Since its sensational début on Broadway more than sixty years ago, Edward Albee’s Who’s Afraid of Virginia Woolf? has become an enduring classic of the modern American canon. Its depiction of warring middle-aged couple Martha and George, and their drawing of young couple Honey and Nick into the gravitational field of the savage, alcohol-fuelled contretemps their marriage has become, remains a perennial favourite of the English-speaking theatre. Like moths, actors of a certain vintage are drawn to its bright flame, which shone never more brightly than in the superlative 1966 film adaptation directed by Mike Nichols, with Elizabeth Taylor and Richard Burton in the starring roles.
The play has been frequently performed in Australia; the AusStage database lists sixty-five productions, the first just two years after its 1962 US première. As recently as last year, State Theatre Company SA staged a contemporised revival that, while not wholly successful, at least attempted to inject new life into the play via colour-conscious casting and an unconventionally non-realistic set.
Red Stitch’s new production, directed by Sarah Goodes, makes no such gestures towards innovation. It is markedly traditionalist, eschewing any peeling back of Albee’s text in the search for new meanings. Rather, it attempts to make a virtue of sticking to the basics, which is to say leaving the play firmly within its original setting and letting the playwright’s sparkling dialogue speak for itself.
The result is an assured production and one that, in the absence of directorial interpolations, ends up reaffirming Albee’s notion that the play is in essence about living life without false illusions. At a time when untruths circulate freely, amplified by virulently partisan media and in the toxic echo chambers of cyberspace, that feels like enough – despite the odd, unavoidable anachronism – to ensure the play’s relevance in 2023.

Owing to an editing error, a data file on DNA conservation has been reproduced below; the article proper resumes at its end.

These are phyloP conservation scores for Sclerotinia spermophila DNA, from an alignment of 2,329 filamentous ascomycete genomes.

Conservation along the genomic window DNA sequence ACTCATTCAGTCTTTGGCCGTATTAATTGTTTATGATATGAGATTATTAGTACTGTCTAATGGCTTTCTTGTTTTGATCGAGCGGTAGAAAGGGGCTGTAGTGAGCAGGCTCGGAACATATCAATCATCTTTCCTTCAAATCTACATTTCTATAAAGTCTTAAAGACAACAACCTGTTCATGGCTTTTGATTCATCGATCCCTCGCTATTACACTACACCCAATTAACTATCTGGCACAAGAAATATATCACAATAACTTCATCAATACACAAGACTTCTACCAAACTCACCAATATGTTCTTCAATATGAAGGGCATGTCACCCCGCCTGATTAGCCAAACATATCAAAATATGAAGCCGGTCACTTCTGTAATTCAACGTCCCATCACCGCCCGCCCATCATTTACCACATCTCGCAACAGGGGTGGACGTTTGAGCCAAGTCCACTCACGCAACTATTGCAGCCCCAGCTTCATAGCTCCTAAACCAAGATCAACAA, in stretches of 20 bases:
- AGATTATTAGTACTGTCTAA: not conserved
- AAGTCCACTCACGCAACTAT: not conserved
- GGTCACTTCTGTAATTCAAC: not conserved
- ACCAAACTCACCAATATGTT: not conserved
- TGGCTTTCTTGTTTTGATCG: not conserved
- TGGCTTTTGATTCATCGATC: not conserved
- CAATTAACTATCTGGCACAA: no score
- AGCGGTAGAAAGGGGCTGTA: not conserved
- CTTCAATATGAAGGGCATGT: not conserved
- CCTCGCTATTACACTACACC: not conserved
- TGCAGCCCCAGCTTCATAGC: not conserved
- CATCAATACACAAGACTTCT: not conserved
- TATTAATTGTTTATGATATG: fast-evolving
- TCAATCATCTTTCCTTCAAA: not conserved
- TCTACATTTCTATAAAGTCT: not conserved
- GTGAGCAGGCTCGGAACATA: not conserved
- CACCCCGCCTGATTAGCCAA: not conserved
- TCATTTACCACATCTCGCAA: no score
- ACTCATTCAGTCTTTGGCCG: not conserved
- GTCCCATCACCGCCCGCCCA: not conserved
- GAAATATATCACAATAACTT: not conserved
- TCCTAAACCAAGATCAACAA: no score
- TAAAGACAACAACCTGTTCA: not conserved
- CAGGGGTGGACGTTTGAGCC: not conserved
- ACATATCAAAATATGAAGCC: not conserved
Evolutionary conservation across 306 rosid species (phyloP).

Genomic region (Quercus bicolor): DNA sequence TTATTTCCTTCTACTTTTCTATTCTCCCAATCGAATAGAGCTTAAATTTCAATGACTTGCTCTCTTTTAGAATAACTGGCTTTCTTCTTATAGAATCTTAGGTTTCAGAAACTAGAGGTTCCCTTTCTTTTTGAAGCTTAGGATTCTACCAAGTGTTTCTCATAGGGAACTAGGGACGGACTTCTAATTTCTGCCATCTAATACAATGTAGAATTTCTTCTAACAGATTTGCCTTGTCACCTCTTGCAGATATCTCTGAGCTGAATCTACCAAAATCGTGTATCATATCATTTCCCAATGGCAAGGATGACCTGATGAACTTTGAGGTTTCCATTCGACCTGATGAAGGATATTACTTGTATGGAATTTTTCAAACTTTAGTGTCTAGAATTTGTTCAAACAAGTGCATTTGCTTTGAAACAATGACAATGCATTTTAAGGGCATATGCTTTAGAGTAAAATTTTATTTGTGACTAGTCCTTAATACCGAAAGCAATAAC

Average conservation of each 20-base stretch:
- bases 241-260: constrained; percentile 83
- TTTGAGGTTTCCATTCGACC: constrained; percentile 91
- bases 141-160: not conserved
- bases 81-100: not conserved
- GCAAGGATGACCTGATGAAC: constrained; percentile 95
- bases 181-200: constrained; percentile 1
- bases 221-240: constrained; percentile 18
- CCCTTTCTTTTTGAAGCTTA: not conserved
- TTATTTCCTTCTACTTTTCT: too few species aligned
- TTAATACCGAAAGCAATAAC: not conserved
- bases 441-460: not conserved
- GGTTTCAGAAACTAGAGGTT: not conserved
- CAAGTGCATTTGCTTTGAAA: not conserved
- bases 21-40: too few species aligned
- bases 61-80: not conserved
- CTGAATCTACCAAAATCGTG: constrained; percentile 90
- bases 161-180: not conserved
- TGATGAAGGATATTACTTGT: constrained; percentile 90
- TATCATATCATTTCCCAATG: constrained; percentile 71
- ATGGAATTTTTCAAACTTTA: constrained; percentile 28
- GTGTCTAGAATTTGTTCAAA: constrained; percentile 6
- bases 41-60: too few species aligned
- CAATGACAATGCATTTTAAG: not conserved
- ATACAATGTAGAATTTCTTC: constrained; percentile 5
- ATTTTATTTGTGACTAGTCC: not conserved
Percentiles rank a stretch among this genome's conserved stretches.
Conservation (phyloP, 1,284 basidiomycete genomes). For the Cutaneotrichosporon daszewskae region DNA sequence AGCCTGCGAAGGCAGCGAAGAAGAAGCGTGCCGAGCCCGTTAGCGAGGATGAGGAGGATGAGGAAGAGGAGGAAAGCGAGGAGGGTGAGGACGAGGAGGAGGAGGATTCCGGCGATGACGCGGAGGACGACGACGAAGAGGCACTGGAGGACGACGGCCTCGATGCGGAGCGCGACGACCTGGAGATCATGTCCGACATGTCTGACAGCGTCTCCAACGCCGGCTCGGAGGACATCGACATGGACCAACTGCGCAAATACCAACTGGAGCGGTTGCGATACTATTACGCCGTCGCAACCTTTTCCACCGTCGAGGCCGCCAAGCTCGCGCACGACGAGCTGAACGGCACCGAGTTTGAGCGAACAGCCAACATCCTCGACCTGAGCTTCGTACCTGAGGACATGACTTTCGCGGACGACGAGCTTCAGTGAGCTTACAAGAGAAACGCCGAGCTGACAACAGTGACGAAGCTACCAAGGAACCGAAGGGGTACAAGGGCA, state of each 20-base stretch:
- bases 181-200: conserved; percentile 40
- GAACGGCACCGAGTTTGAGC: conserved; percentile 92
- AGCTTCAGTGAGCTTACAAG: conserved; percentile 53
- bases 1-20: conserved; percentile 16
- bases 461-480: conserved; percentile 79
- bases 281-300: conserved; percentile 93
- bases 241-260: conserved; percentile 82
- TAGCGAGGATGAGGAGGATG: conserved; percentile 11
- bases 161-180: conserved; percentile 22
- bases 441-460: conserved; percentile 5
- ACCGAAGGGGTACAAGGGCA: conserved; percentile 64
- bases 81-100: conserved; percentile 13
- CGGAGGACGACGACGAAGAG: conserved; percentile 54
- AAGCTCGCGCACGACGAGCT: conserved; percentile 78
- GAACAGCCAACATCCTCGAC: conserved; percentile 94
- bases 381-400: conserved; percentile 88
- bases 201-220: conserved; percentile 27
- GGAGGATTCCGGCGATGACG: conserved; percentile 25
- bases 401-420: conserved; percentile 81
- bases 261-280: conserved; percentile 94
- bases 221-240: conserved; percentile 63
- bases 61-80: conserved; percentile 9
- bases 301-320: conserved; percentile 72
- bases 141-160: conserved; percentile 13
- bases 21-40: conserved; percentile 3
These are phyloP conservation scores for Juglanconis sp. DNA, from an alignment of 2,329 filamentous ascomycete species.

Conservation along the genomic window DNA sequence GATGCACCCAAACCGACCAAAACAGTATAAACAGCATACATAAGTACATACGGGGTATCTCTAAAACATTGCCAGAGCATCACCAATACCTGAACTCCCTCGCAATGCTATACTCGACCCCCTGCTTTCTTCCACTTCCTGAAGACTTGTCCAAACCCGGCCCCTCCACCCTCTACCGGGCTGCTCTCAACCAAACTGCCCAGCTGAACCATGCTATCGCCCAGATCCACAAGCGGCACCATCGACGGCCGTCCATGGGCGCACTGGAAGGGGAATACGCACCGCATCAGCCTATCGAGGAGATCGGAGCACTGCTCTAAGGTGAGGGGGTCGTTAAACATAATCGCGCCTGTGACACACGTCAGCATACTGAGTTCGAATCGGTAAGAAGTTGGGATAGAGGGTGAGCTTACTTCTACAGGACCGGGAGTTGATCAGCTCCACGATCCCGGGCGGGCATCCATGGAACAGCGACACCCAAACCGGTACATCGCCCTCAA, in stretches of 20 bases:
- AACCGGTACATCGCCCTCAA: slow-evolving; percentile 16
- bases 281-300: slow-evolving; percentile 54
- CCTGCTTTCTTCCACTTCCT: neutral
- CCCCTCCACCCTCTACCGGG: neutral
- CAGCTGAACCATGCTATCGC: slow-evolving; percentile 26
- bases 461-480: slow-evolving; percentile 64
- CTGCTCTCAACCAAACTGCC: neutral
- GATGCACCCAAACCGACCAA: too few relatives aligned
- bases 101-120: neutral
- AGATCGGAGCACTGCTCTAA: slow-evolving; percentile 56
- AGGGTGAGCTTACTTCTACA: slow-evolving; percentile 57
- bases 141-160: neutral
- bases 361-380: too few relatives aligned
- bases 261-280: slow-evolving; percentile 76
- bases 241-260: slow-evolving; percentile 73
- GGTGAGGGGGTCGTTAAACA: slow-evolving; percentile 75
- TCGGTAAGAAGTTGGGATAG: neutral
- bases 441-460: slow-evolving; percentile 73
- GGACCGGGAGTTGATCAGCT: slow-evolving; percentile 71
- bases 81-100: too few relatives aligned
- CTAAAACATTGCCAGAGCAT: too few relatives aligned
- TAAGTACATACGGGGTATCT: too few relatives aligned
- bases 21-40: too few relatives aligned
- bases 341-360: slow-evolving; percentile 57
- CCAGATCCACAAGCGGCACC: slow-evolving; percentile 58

Goodes’s approach is one that lives or dies by the play’s casting. In Kat Stewart, she is fortunate to have found a Martha equal to any I have seen (including, dare I say it, Elizabeth Taylor’s). Svelte, feline, and libidinous, all flashing eyes and high cheekbones, Stewart commands every scene she is in. Less wounded and mercurial than Susan Prior’s take on the role in last year’s STCSA production, Stewart’s Martha is tempestuous yet self-possessed, her rage coming across as a series of carefully aimed feints rather than an uncontrolled, booze-unleashed force. Stewart is also a masterful interpreter of Albee’s deceptively rhythmical dialogue, always seeming to know just when to throw a line away, and when to sink her teeth into it (credit here, also, to Goodes, who is nothing if not an actor’s director par excellence).
In contrast, Whiteley is tightly coiled, his delivery a low-key, often deadpan drawl. This is also, it must be said, a performance that, as it stands, is undercooked. Opening night found him searching for lines with frustrating regularity, sucking the air out of moments requiring the utmost tension. This is unfortunate, because it’s possible to detect the outline of a much more adroit performance – one that may realise itself as Whiteley’s confidence (not to mention his grasp of lines) sures up over the season. For now, the chemistry between George and Martha – pivotal to the success of the play – is hit and miss. Too often Stewart has to contrive the drama that should flow organically from their sparring.